Whether you are a cyclist looking for a new scenic route or a mountain biker in search of challenging single track, there are several options to choose from. Cycle Adirondacks is a new bike tour of the Park over a week span during the month of August that provides a cyclist a unique opportunity to see the area on two wheels. There are also great opportunities throughout the Adirondack Park to get out for some mountain biking. In recent years, more efforts have been made to expand trail systems and keep up on the maintenance of them. One local organization called the Barkeater Trails Alliance has had a major impact on the development of trail systems.
In search of a big catch? The Adirondacks are chock full of great spots for fishing, whether with a lure or a fly. Trout, bass, walleyes, northern pike, and muskies are just a few of the popular fish found in Adirondack waters. Between Lake George, which is famous among trophy fishermen, and the Ausable River, legendary in the fly fishing community, anglers have endless casting options in the Adirondacks. Whether looking for some camaraderie with fellow fishermen or for that quiet spot back in the wilderness, the lakes and waterways in the Park will exceed your expectations in many ways.
Hiking opportunities in the Adirondack Park are innumerable. From short 0.5-mile jaunts to multi-day 25-mile backpacking trips, there are hikes for all ages and abilities. To become an Adirondack 46er is a challenge and a tradition for hikers in the High Peaks region. Although the Adirondack fire towers are no longer used for detecting fires, a good portion of New York's remaining historic towers are being restored and have become popular hikes - a part of the Fire Tower Challenge. The summit vistas and 360-degree panoramic fire tower views looking out on the surrounding forests, lakes, mountains and valleys are unbeatable.
There are plenty of opportunities to explore via the water in all corners of the Adirondack Park. It is unique among other mountain regions in North America in that there are several miles of waterways - more than 30,000 miles of rivers and streams and 3,000 lakes and ponds - a paddler’s dream! There is something entirely alluring about floating out on a cool lake in the midst of the dog days of summer or being able to see the wide array of fall colors from the water’s perspective. From getting up close and personal with all sorts of wildlife to exploring the islands full of wild blueberries that often grace Adirondack lakes, a day full of paddling offers something for every type of adventurer.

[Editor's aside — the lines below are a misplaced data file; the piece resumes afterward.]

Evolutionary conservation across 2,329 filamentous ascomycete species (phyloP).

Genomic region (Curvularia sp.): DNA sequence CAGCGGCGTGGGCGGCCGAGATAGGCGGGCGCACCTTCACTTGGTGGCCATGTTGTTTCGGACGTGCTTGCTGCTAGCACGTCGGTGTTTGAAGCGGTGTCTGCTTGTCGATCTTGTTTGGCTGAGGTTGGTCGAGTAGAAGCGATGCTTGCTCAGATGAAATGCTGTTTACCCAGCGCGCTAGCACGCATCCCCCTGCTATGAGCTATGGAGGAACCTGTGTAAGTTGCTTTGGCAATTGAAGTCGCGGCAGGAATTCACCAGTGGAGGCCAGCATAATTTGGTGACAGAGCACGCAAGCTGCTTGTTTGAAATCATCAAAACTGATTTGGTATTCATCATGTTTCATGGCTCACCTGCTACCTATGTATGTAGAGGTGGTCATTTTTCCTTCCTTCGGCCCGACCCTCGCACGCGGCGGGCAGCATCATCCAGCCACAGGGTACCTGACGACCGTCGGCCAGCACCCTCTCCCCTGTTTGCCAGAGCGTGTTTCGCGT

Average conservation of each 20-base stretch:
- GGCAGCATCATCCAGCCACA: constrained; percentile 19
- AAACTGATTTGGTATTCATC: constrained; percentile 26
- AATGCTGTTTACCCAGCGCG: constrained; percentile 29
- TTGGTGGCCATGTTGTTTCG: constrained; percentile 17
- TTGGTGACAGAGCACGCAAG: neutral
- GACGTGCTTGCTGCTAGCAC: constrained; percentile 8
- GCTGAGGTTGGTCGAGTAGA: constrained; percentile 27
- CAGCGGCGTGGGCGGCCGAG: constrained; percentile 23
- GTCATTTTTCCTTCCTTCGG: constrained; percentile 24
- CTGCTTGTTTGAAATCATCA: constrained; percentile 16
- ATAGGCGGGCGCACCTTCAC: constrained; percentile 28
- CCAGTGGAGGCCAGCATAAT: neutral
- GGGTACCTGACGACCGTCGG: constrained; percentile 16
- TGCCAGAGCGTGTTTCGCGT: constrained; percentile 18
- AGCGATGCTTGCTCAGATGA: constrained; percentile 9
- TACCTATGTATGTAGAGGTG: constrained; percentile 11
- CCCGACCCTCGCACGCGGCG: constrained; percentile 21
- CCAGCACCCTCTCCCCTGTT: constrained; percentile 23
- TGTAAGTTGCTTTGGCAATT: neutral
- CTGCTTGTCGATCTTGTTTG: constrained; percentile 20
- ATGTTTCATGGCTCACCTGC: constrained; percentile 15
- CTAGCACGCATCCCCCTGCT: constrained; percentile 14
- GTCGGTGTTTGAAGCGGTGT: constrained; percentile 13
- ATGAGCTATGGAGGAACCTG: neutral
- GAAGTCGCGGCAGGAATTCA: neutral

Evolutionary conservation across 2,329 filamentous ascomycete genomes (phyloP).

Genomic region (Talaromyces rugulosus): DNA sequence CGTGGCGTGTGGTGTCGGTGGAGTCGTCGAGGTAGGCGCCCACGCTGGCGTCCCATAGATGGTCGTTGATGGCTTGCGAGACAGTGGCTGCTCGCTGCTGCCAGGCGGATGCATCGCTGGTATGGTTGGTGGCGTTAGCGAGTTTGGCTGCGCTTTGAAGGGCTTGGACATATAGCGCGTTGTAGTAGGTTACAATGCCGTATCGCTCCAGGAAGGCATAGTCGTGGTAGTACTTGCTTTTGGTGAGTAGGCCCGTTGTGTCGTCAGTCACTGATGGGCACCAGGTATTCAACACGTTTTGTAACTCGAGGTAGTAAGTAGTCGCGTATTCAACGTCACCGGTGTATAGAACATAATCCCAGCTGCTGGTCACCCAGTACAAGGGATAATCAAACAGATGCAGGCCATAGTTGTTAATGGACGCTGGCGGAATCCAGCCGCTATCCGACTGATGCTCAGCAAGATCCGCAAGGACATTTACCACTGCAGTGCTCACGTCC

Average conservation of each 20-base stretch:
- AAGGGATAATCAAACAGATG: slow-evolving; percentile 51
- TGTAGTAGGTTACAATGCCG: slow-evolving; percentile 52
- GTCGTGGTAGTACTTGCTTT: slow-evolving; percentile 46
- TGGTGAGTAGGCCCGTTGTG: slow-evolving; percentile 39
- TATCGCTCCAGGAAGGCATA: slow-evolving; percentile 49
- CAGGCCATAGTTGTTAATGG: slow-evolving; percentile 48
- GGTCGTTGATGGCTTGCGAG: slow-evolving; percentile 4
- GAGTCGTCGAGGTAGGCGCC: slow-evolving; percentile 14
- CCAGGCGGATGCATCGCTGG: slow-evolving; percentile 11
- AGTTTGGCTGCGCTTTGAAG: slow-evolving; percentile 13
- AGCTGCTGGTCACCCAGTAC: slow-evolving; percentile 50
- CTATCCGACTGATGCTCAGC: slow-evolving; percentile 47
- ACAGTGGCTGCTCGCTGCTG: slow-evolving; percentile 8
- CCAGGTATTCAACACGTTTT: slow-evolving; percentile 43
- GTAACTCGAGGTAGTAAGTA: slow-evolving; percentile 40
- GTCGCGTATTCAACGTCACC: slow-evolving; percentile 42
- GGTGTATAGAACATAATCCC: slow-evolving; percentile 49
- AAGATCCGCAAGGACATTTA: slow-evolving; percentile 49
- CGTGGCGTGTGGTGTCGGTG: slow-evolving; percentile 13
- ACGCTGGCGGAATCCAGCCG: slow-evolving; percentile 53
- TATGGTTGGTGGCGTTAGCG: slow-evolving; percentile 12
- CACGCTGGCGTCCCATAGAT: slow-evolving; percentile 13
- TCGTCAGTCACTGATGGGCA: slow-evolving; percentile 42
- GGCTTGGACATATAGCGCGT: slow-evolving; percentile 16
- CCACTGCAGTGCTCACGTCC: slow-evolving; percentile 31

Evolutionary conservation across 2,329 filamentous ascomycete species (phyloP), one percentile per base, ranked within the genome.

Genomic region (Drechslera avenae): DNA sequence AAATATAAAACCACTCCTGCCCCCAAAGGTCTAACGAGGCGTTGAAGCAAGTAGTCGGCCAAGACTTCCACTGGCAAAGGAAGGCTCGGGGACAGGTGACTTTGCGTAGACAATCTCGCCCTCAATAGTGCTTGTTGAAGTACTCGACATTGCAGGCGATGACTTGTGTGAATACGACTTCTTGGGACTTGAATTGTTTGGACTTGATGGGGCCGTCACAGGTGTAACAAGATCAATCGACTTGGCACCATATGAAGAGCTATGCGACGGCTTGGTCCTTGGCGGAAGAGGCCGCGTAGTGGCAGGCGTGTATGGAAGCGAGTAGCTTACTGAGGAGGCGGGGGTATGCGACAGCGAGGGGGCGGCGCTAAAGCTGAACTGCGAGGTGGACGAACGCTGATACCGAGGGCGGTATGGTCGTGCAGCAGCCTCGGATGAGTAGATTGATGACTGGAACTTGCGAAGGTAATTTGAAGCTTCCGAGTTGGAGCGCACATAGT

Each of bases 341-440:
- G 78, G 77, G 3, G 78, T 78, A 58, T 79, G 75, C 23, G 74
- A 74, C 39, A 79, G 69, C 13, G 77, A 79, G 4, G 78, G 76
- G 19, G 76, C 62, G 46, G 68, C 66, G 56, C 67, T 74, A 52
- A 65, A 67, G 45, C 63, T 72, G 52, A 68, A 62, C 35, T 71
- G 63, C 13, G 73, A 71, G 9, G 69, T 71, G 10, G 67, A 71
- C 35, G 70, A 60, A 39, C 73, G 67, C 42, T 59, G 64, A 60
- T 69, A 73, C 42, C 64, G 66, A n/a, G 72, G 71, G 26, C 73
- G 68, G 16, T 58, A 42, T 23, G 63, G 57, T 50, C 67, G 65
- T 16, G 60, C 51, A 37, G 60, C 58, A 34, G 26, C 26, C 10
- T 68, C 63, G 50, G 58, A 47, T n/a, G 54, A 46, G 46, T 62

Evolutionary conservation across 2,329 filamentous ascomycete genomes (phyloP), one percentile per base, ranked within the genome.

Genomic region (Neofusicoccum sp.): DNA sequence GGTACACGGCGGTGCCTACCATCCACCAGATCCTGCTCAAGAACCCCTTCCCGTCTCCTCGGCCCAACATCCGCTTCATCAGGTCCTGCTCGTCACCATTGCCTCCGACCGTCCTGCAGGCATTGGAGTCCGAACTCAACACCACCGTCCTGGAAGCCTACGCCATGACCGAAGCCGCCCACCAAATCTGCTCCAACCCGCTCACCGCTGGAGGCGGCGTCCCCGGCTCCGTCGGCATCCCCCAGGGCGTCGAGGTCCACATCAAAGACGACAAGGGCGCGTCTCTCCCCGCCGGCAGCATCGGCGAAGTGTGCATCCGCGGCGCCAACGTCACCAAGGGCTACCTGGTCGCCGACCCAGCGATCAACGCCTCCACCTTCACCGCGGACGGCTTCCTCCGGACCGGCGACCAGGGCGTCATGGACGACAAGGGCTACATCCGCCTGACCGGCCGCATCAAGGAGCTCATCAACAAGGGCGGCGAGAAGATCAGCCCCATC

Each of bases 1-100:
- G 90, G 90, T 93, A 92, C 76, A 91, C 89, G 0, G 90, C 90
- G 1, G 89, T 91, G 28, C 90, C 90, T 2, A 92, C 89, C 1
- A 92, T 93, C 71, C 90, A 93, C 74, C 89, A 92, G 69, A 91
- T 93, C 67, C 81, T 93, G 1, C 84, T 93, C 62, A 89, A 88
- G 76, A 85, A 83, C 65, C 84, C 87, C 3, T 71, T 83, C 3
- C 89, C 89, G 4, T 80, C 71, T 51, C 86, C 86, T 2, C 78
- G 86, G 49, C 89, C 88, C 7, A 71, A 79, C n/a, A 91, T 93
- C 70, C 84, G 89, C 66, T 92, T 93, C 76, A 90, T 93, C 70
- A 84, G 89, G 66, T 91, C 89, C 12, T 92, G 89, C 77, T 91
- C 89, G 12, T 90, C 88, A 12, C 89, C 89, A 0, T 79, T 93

The granite faces that dominate the Adirondack rock climbing scene are full of tantalizing blank faces, splitter cracks, crags, and cliffs. Some of New York’s best climbing routes can be found deep in the Adirondack wilderness or even just off of the highway. The lines are not well-worn, so finding your own path is not a problem. With well over 250 climbing areas throughout the Park, each different from the other, climbers are often humbled by the traditional approach required. Keene Valley and the Cascade Lakes Region are popular for climbers looking for easy access, high reward pitches and backcountry crags, like those found on Gothics and the Cranberry Lake Region, test stamina and skills.
Many people are surprised to learn that the Adirondack Park hosts two excellent ski areas: Whiteface Mountain in Wilmington, just outside of Lake Placid, and Gore Mountain, in North Creek. Host to the 1980 Olympic downhill-related competitions, Whiteface Mountain has the greatest vertical drop in the east. Steep and sometimes icy, Whiteface offers a wide variety of terrain with spectacular views of the High Peaks. Gore Mountain also boasts diverse terrain, from glades to black diamonds and first-time skier friendly trails. Both mountains have high speed chairs and gondolas, and of course some nice places for an apres ski beverage.
The massive trail networks winding through snow-frosted trees, along frozen rivers, and connecting local communities provide riders with an endless Adirondack playground. Between the trail systems, lodging, and restaurants, snowmobiling in the Adirondacks is an incredible experience to share with friends and family. Secluded trails and communities catering to sledders are abundant in the Adirondacks and that sentiment extends beyond the Blue Line into the Tughill Plateau and the St. Lawrence Region, an additional 500 miles of adventure.
From April to October guided trips are offered, most notably the mighty Hudson and the Moose River. For those seeking a more challenging trip, early spring is the best time to go with snow melt creating intense rapids. The Adirondack region is full of whitewater outfitters and experienced guides that will provide rafters with a challenging, but safe and comfortable trip. As a part of most of the rafting trip packages, a lunch on the river is provided (hot chocolate is provided in the early spring!) and a satisfying communal dinner with all of the rafters and guides is served upon arrival back to the outfitter, the perfect way to replenish your system after expending some serious energy paddling the rapids.